Back on September 11th of this year, the President and CEO of Wal-Mart U.S. made a presentation at the Goldman Sachs Global Retail Conference. His speech, which can be found here, was peppered with the usual information that a company would want investors to hear in order to pump up stock prices. The hidden gem of his speech is found in this passage here:
“Like to swift gears just for a minute and our business is about people, it’s about serving people and it’s about employing people and for us our company and our business model is about associates and opportunities. Wal-Mart is not a complicated business model. It’s actually quite simple but it’s driven by opportunity. On any given day, we have about at least 15,000 openings and sometimes during the year up to 50,000 openings. So it‘s not hard to get into the company. If you want a job at Wal-Mart, you can find a job at Wal-Mart.
Once you’re in and people join at all different points in their lives whether you’re a teenager, you know looking for a part time job or are you finishing school, whether your senior looking to supplement your income, whether you’re joining us looking for a career. People come in at all different live stages and we provide access points to all different live stages.
Once you are in, I say, its not hard to get in. We have — we promote about a 160,000 people a year. We have still today in retail one of the largest full time workforces, we’re still the majority full time workforce with the opportunity for 75,000 people a year to transition from part time, so they choose to into full time.
We’ve got a lot of associates to make good solid, middle class income some and that’s represented by 300,000 associates who have spent more than 10 years working for our company. We’re going to defend our jobs, we’re proud of our jobs because they can lead to long term career opportunities, 75% of our managers started is hourly and our entry level managers make over $50,000 a year and store managers average is $170,000 a year. So the opportunity to enter and to advance and to achieve your dreams exists for our associates. And I just feel compelled to mention not every time I get to.”
Now, pay attention to the emphasised parts of that passage. The CEO states that their business is about employing people and about opportunities. Notice that he doesn’t specify who the opportunities are geared towards. He also makes mention of the good, solid middle-class income that some of the associates earn. According to one of the slides from his presentation, there are far fewer middle-class workers than there are lower class.
Wal-Mart employs over 2 million people, with about 1.3 million workers here in the United States. If they’re bragging about over 475,000 workers earning more than $25,000 a year, that means that there are a little under 825,000 who do not earn $25,000. That means that almost 2/3 of their workforce earns wages that are at or less than the Federal Poverty Level of $23,550 for a family of four. Granted, Wal-Mart has a sizable force of part-time workers, and they have locations in rural areas of the country where the cost of living is low. That doesn’t, however, prevent them from paying wages that would keep their employees from also having to rely on government assistance to make ends meet.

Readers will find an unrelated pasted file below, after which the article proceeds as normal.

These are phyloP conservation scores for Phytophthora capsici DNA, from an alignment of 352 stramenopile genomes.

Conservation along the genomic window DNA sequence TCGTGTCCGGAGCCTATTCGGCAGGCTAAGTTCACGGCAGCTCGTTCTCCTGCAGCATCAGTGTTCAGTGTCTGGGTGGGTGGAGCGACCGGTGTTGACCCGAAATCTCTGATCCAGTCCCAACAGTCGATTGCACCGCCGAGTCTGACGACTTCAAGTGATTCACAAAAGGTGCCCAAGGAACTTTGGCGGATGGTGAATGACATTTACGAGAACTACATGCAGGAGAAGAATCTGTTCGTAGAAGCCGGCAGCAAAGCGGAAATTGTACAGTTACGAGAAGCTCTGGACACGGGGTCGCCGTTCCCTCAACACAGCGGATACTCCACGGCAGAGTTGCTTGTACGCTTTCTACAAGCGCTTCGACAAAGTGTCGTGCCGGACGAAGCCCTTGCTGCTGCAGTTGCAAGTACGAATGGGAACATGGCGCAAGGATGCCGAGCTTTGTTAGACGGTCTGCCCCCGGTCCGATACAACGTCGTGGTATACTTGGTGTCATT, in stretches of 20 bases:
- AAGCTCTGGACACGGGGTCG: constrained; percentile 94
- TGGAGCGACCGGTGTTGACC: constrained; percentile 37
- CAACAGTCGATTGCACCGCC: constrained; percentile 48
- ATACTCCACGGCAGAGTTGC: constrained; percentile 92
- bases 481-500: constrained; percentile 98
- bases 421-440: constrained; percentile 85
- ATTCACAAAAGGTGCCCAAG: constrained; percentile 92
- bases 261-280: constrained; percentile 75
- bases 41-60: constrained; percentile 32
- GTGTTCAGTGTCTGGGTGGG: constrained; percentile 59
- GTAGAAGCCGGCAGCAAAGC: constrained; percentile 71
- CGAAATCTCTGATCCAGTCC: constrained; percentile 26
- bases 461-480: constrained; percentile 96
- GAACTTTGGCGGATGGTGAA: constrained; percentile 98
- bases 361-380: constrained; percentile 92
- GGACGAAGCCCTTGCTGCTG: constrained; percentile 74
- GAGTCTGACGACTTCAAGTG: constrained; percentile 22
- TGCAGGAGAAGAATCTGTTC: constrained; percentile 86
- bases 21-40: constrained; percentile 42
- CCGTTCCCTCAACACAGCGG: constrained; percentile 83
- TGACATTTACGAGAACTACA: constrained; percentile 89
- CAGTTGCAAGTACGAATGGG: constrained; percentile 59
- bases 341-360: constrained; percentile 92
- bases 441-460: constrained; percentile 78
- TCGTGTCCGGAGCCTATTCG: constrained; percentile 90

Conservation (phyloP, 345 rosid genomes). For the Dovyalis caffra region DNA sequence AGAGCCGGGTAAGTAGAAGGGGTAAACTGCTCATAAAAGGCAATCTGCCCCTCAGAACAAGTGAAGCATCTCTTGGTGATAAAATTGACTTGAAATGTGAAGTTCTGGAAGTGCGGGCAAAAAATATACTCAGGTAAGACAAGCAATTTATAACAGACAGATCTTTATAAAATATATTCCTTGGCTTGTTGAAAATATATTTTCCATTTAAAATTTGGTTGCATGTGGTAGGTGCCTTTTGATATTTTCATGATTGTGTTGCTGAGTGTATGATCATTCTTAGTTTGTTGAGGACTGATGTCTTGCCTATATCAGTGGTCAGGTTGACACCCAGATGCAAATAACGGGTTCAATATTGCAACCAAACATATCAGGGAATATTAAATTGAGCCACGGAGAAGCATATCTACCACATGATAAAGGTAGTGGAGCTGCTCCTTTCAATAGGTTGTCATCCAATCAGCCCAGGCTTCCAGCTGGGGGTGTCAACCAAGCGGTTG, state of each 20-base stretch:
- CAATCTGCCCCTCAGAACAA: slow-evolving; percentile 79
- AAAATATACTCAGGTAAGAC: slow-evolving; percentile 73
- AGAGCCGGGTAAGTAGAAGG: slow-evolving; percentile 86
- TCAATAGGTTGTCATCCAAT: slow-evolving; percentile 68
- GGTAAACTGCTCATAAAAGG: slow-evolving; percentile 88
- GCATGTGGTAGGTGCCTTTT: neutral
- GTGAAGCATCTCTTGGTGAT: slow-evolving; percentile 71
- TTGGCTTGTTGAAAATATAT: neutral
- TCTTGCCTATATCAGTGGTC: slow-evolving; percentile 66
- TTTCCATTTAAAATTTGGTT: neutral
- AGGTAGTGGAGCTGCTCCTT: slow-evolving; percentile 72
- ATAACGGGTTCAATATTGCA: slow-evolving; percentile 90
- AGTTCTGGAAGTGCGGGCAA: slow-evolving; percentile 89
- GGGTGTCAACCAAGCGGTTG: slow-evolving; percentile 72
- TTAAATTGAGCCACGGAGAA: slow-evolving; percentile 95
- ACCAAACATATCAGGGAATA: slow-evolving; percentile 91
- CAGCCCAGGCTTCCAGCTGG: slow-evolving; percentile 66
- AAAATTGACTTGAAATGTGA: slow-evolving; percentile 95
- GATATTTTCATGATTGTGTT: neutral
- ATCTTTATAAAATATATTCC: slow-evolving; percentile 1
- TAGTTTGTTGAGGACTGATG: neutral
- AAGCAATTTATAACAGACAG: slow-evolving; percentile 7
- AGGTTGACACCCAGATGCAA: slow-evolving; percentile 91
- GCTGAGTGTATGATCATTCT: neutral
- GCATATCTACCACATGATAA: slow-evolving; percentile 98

There has been grumbling from their workforce about wages, and the American public has generally dismissed it as nothing more than union griping and such. To prove it’s more than just grumbling, a study was done and a congressional report was released that showed that one Supercenter location in Wisconsin that employed 300 workers ended up running a tab of about $900,000 in public assistance a year.
According to Wal-Mart, their average salary for full-time workers is $12.83 here in the US. I interviewed with a store here in the Metro Atlanta area a little more than 10 years ago, and I was not offered that amount for an entry-level management position. The district manager I interviewed with offered me a management position at $8 per hour, so things must have gotten substantially better based on that $50k number above for entry-level management. At $8 per hour, I would have had to work two jobs to support my wife and myself here in this area as the cost of living requires earning more than that just to subsist.
If we’re ever going to seriously address economic issues in this country to include welfare reform and income inequality, companies like Wal-Mart will have to be put out front and center as an example of how worker’s pay can contribute to the problems we have. I’m not going to suggest that everybody should be making $75,000 a year to run a cash register. We do, however, need to look at how a person’s pay in relation to the cost of living affects everything else around us. I like to compare our economy with the human circulatory system, as long as money and/or blood flows freely, everything is usually okay. When you impede the flow, bad things can sometimes result if you don’t repair whats slowing things down. Not having enough blood/money to circulate is just as bad, if not worse, than having things blocked up. If we don’t speak up for others, we may end up becoming victims of the Walmartization of this country ourselves.
- Wal-Mart Workers Take Message To Congress: Pay a Living Wage (ourfuture.org)
- More Than Half of Wal-Mart’s Hourly Workers Make Less Than $25,000 (www.businessweek.com)
- Wal-Mart Stores’ Management Presents at Goldman Sachs Global Retail Conference – Transcript (finance.yahoo.com)